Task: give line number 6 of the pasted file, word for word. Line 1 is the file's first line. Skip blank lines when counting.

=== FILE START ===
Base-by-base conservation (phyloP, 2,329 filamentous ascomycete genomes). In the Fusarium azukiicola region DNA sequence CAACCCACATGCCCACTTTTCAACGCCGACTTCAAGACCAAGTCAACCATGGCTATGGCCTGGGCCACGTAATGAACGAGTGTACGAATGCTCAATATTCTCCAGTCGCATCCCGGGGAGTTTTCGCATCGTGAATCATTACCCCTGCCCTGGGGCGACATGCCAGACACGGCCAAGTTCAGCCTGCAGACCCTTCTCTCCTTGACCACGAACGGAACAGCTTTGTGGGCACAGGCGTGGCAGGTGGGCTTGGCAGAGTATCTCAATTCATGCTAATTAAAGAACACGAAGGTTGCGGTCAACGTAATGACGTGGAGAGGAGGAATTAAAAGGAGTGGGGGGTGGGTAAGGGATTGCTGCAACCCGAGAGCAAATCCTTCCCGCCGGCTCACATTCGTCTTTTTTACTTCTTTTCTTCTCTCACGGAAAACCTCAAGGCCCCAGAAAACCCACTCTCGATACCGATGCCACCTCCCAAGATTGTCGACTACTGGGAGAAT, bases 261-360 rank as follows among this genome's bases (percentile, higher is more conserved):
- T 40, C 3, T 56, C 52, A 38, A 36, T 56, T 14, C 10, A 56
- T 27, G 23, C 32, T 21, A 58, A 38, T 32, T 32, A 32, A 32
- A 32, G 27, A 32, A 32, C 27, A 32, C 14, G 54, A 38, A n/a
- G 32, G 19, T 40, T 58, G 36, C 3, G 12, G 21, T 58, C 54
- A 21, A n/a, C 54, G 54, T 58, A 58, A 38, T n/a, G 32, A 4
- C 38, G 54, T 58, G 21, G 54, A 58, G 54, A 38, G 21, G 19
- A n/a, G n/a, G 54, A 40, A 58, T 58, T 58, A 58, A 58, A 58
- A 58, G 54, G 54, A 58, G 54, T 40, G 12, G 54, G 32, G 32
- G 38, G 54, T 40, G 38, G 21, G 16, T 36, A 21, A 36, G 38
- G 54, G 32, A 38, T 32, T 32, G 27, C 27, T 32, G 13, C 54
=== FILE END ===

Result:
- A 21, A n/a, C 54, G 54, T 58, A 58, A 38, T n/a, G 32, A 4